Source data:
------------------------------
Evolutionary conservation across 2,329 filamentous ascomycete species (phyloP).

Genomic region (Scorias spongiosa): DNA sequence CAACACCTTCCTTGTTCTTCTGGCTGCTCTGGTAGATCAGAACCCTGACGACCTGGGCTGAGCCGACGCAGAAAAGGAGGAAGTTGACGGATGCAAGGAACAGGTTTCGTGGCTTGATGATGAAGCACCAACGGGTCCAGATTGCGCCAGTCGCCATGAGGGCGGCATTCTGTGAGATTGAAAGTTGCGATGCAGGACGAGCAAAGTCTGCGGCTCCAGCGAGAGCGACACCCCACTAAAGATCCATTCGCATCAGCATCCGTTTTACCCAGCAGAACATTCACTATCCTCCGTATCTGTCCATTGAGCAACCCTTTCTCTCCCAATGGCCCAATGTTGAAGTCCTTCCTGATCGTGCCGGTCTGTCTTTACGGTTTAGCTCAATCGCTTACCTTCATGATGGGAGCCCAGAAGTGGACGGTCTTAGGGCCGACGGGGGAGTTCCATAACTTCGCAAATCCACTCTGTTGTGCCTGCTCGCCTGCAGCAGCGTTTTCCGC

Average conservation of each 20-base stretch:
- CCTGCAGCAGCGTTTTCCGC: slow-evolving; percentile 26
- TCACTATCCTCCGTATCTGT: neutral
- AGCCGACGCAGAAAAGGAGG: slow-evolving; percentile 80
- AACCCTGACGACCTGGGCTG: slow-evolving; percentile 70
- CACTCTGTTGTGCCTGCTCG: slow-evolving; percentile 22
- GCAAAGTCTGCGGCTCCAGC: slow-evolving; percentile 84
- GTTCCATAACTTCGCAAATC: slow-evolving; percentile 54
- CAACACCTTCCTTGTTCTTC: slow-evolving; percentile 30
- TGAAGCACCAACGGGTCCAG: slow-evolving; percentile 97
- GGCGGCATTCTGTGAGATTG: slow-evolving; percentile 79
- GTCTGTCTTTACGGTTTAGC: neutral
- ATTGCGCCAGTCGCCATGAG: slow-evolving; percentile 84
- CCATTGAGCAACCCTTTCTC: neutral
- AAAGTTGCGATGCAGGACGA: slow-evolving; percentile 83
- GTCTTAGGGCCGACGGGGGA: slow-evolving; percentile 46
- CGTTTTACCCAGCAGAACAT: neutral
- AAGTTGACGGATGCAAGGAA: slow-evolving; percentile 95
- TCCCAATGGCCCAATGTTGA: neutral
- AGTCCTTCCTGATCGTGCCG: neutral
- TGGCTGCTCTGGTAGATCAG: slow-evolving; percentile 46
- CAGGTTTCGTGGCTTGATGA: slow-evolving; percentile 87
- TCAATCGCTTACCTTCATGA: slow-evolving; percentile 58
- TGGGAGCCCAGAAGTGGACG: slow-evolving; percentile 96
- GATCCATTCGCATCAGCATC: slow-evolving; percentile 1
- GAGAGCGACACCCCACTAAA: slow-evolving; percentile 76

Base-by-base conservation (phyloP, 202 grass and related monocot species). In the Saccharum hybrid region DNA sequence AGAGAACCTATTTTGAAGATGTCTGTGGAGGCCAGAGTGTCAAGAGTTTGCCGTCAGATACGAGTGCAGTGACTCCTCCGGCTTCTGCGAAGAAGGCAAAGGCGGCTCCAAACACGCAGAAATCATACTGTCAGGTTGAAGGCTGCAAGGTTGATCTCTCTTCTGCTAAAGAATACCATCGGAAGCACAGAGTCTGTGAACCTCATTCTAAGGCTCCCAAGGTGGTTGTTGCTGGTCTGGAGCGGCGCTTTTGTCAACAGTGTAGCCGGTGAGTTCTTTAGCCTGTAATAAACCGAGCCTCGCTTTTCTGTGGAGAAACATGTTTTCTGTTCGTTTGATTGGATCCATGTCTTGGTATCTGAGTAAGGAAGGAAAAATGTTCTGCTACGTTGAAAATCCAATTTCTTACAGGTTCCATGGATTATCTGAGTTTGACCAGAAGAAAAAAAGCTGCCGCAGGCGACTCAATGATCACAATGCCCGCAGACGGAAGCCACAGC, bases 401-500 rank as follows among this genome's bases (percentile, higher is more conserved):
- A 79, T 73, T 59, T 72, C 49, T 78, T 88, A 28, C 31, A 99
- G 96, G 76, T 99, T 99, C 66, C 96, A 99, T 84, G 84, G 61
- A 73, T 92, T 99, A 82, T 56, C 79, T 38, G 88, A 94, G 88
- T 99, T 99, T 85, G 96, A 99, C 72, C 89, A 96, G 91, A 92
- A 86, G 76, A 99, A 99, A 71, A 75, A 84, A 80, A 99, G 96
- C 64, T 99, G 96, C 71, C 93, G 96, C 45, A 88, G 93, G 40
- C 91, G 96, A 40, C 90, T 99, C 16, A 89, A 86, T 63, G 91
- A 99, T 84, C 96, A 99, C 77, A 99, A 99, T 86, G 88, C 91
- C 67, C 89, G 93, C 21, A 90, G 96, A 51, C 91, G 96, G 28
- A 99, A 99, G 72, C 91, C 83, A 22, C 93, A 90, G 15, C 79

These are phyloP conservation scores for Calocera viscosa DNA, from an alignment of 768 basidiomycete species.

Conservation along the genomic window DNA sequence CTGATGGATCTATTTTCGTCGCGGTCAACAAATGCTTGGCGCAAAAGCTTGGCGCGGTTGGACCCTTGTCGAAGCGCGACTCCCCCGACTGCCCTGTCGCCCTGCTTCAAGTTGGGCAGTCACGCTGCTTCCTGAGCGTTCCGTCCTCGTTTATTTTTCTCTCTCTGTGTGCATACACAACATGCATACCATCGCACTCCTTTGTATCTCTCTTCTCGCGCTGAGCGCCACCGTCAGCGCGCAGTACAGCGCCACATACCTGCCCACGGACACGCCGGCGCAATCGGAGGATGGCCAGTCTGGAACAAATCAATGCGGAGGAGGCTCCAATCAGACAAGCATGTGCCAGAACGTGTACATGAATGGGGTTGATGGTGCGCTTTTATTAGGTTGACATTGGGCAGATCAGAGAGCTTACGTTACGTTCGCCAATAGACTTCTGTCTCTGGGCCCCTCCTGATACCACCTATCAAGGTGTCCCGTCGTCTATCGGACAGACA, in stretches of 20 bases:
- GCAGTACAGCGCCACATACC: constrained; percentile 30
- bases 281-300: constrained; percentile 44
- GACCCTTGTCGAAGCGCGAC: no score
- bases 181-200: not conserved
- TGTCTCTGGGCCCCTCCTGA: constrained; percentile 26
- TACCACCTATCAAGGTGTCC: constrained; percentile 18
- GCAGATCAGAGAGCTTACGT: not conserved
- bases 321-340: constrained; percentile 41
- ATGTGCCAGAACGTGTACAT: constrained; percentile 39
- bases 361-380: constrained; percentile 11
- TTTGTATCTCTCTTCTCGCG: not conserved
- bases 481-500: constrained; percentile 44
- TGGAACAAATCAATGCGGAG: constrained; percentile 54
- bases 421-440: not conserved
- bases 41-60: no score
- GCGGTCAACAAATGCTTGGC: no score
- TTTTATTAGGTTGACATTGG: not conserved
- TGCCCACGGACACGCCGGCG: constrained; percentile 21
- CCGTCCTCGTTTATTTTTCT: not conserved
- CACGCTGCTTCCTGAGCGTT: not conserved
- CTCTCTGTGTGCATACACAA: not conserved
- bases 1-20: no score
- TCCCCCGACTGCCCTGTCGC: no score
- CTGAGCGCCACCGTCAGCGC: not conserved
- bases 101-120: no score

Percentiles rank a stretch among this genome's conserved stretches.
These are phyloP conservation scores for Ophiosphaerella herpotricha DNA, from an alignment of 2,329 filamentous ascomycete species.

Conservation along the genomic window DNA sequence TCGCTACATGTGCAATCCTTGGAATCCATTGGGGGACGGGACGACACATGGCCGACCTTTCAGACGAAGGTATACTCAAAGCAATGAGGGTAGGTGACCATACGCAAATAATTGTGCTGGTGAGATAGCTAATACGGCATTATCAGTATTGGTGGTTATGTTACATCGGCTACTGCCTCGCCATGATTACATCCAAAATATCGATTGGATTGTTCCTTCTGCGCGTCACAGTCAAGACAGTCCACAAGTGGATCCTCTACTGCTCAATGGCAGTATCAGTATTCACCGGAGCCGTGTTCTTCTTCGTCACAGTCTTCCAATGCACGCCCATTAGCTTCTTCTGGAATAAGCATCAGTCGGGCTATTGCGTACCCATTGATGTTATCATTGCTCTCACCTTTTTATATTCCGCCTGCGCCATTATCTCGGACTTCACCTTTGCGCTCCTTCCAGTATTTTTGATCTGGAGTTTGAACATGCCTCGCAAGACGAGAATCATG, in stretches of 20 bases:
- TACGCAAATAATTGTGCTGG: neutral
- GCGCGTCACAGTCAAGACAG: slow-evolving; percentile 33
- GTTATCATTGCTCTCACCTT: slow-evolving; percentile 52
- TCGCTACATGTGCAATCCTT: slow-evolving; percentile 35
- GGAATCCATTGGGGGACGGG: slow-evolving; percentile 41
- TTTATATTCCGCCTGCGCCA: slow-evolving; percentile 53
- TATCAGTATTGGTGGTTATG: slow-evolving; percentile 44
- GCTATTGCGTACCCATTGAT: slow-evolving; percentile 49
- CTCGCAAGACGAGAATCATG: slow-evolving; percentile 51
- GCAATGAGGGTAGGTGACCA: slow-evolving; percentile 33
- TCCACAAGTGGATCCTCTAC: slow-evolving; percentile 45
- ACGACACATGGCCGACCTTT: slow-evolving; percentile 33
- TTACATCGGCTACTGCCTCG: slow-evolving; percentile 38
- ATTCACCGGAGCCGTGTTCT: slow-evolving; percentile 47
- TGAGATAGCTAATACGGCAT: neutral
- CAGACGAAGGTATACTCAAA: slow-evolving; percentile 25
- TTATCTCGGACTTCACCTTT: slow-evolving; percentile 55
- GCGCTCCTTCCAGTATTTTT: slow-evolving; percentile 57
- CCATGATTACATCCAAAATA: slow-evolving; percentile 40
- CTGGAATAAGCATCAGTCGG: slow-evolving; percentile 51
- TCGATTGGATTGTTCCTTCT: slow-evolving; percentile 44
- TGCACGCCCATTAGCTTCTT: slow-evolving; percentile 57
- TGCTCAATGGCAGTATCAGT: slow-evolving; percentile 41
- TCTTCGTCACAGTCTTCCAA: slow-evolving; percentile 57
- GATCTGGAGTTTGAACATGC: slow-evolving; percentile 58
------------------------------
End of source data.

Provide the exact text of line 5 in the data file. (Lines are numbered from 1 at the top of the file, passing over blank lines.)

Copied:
- TCACTATCCTCCGTATCTGT: neutral